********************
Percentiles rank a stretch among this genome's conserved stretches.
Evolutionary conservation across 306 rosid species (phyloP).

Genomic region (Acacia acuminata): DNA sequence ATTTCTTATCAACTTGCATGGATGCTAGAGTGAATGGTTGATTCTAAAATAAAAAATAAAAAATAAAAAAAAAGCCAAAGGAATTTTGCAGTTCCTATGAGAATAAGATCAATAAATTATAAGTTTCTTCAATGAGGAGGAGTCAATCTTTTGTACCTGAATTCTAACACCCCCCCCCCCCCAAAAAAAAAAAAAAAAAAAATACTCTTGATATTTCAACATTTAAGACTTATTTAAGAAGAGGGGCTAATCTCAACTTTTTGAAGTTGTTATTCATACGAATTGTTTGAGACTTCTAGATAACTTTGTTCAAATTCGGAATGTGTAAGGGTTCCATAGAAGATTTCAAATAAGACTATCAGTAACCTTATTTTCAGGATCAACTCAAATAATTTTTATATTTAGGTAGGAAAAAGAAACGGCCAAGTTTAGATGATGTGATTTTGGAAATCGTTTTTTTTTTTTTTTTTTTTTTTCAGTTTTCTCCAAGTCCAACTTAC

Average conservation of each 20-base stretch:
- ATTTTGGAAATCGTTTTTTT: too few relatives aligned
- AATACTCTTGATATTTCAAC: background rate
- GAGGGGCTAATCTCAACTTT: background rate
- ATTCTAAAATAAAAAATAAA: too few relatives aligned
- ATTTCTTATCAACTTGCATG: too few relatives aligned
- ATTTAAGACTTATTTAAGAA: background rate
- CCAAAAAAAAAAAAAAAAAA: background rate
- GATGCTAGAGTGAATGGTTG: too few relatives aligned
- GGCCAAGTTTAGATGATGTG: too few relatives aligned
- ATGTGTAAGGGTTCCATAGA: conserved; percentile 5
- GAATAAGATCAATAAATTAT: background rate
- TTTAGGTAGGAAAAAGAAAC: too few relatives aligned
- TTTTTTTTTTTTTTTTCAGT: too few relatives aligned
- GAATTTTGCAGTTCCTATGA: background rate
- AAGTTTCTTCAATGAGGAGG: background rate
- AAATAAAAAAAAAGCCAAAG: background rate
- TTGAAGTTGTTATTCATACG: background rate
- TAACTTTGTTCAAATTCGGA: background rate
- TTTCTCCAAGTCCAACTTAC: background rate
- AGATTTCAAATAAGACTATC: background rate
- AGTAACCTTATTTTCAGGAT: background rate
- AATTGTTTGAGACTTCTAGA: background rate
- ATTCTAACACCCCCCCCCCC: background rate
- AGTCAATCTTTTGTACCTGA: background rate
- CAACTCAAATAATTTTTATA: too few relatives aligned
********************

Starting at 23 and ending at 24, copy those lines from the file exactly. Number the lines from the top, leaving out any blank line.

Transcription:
- TTTCTCCAAGTCCAACTTAC: background rate
- AGATTTCAAATAAGACTATC: background rate